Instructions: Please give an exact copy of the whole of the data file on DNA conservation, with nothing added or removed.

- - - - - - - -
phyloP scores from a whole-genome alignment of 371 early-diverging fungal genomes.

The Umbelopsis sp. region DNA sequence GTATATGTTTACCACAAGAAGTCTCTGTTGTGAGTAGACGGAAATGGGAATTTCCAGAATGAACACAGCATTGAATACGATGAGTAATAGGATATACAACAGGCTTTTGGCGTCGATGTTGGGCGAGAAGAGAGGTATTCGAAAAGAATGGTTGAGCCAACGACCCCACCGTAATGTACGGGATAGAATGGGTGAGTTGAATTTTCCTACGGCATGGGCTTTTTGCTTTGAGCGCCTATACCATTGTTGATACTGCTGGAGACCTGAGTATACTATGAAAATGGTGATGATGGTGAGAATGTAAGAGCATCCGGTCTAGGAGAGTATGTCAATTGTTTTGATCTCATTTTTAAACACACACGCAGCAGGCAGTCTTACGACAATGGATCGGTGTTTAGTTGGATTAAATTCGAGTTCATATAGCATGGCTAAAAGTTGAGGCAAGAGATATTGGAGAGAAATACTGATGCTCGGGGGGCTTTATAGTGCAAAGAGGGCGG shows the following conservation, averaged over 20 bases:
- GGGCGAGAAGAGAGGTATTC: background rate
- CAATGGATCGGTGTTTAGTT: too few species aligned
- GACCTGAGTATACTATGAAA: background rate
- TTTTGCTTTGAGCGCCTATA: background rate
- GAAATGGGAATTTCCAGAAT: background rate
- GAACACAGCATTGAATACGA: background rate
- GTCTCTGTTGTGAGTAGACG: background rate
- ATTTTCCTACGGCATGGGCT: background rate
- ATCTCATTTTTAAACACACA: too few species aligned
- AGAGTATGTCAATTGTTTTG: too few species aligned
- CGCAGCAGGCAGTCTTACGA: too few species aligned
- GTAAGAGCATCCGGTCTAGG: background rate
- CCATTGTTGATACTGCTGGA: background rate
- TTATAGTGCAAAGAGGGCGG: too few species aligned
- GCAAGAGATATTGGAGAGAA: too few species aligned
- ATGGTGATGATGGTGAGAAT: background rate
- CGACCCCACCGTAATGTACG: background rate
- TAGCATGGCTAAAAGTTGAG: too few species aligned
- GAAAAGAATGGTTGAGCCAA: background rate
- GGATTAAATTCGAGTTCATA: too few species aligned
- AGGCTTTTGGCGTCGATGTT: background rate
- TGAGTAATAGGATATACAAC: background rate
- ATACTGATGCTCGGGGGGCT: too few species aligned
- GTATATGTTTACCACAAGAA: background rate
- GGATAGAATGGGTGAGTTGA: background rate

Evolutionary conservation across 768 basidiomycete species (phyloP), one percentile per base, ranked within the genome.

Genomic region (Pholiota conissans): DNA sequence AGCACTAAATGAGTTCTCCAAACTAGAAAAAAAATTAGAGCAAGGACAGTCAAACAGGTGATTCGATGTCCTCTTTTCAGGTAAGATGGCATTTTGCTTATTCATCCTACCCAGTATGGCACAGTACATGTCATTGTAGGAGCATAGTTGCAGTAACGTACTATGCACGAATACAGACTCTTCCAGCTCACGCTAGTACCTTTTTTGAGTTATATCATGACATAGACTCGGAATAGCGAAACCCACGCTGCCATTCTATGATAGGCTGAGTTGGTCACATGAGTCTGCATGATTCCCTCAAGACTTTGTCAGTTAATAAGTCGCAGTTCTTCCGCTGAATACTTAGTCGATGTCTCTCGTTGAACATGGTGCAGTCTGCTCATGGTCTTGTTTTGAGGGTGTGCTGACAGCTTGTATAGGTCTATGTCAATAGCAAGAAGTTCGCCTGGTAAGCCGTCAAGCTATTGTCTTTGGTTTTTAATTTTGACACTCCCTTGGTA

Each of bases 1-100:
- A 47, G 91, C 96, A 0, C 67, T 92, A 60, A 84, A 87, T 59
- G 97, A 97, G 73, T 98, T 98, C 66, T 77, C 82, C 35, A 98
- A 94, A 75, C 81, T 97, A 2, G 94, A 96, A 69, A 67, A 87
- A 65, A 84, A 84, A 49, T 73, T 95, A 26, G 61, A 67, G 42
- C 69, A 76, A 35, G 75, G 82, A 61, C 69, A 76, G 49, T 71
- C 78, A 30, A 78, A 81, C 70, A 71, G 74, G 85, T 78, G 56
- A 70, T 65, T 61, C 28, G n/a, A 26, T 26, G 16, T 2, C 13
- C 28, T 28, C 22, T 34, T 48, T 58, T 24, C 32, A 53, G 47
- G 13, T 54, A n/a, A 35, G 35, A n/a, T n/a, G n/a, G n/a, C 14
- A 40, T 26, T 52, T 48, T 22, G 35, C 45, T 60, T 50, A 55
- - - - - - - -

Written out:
phyloP scores from a whole-genome alignment of 371 early-diverging fungal genomes.

The Umbelopsis sp. region DNA sequence GTATATGTTTACCACAAGAAGTCTCTGTTGTGAGTAGACGGAAATGGGAATTTCCAGAATGAACACAGCATTGAATACGATGAGTAATAGGATATACAACAGGCTTTTGGCGTCGATGTTGGGCGAGAAGAGAGGTATTCGAAAAGAATGGTTGAGCCAACGACCCCACCGTAATGTACGGGATAGAATGGGTGAGTTGAATTTTCCTACGGCATGGGCTTTTTGCTTTGAGCGCCTATACCATTGTTGATACTGCTGGAGACCTGAGTATACTATGAAAATGGTGATGATGGTGAGAATGTAAGAGCATCCGGTCTAGGAGAGTATGTCAATTGTTTTGATCTCATTTTTAAACACACACGCAGCAGGCAGTCTTACGACAATGGATCGGTGTTTAGTTGGATTAAATTCGAGTTCATATAGCATGGCTAAAAGTTGAGGCAAGAGATATTGGAGAGAAATACTGATGCTCGGGGGGCTTTATAGTGCAAAGAGGGCGG shows the following conservation, averaged over 20 bases:
- GGGCGAGAAGAGAGGTATTC: background rate
- CAATGGATCGGTGTTTAGTT: too few species aligned
- GACCTGAGTATACTATGAAA: background rate
- TTTTGCTTTGAGCGCCTATA: background rate
- GAAATGGGAATTTCCAGAAT: background rate
- GAACACAGCATTGAATACGA: background rate
- GTCTCTGTTGTGAGTAGACG: background rate
- ATTTTCCTACGGCATGGGCT: background rate
- ATCTCATTTTTAAACACACA: too few species aligned
- AGAGTATGTCAATTGTTTTG: too few species aligned
- CGCAGCAGGCAGTCTTACGA: too few species aligned
- GTAAGAGCATCCGGTCTAGG: background rate
- CCATTGTTGATACTGCTGGA: background rate
- TTATAGTGCAAAGAGGGCGG: too few species aligned
- GCAAGAGATATTGGAGAGAA: too few species aligned
- ATGGTGATGATGGTGAGAAT: background rate
- CGACCCCACCGTAATGTACG: background rate
- TAGCATGGCTAAAAGTTGAG: too few species aligned
- GAAAAGAATGGTTGAGCCAA: background rate
- GGATTAAATTCGAGTTCATA: too few species aligned
- AGGCTTTTGGCGTCGATGTT: background rate
- TGAGTAATAGGATATACAAC: background rate
- ATACTGATGCTCGGGGGGCT: too few species aligned
- GTATATGTTTACCACAAGAA: background rate
- GGATAGAATGGGTGAGTTGA: background rate

Evolutionary conservation across 768 basidiomycete species (phyloP), one percentile per base, ranked within the genome.

Genomic region (Pholiota conissans): DNA sequence AGCACTAAATGAGTTCTCCAAACTAGAAAAAAAATTAGAGCAAGGACAGTCAAACAGGTGATTCGATGTCCTCTTTTCAGGTAAGATGGCATTTTGCTTATTCATCCTACCCAGTATGGCACAGTACATGTCATTGTAGGAGCATAGTTGCAGTAACGTACTATGCACGAATACAGACTCTTCCAGCTCACGCTAGTACCTTTTTTGAGTTATATCATGACATAGACTCGGAATAGCGAAACCCACGCTGCCATTCTATGATAGGCTGAGTTGGTCACATGAGTCTGCATGATTCCCTCAAGACTTTGTCAGTTAATAAGTCGCAGTTCTTCCGCTGAATACTTAGTCGATGTCTCTCGTTGAACATGGTGCAGTCTGCTCATGGTCTTGTTTTGAGGGTGTGCTGACAGCTTGTATAGGTCTATGTCAATAGCAAGAAGTTCGCCTGGTAAGCCGTCAAGCTATTGTCTTTGGTTTTTAATTTTGACACTCCCTTGGTA

Each of bases 1-100:
- A 47, G 91, C 96, A 0, C 67, T 92, A 60, A 84, A 87, T 59
- G 97, A 97, G 73, T 98, T 98, C 66, T 77, C 82, C 35, A 98
- A 94, A 75, C 81, T 97, A 2, G 94, A 96, A 69, A 67, A 87
- A 65, A 84, A 84, A 49, T 73, T 95, A 26, G 61, A 67, G 42
- C 69, A 76, A 35, G 75, G 82, A 61, C 69, A 76, G 49, T 71
- C 78, A 30, A 78, A 81, C 70, A 71, G 74, G 85, T 78, G 56
- A 70, T 65, T 61, C 28, G n/a, A 26, T 26, G 16, T 2, C 13
- C 28, T 28, C 22, T 34, T 48, T 58, T 24, C 32, A 53, G 47
- G 13, T 54, A n/a, A 35, G 35, A n/a, T n/a, G n/a, G n/a, C 14
- A 40, T 26, T 52, T 48, T 22, G 35, C 45, T 60, T 50, A 55